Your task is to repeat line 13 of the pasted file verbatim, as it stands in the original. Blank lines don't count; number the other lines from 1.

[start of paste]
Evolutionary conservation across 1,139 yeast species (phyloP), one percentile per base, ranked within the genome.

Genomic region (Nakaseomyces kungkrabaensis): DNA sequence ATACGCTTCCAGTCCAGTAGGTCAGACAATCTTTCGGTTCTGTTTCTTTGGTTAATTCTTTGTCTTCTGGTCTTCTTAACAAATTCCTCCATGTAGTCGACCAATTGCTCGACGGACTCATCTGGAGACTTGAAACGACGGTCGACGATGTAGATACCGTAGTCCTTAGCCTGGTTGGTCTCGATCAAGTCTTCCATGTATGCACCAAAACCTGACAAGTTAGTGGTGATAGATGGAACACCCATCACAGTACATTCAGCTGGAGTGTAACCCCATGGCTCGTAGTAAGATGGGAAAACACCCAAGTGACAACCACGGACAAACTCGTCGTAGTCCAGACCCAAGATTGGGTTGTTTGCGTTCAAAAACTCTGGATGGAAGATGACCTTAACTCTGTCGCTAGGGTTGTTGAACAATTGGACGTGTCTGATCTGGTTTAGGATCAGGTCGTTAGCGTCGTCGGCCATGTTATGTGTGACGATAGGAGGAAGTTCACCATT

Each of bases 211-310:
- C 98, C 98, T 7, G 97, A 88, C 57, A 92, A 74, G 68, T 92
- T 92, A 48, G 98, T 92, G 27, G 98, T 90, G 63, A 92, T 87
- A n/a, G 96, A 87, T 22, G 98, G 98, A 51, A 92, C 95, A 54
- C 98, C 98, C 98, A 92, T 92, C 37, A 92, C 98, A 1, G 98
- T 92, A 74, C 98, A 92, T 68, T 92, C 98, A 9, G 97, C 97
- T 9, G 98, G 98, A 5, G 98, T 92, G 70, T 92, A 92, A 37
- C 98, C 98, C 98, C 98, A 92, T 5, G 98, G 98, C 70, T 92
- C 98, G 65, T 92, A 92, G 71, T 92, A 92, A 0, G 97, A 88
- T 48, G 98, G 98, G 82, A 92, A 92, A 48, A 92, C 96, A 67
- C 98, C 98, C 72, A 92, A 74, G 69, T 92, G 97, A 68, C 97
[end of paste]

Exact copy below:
- C 98, C 98, C 72, A 92, A 74, G 69, T 92, G 97, A 68, C 97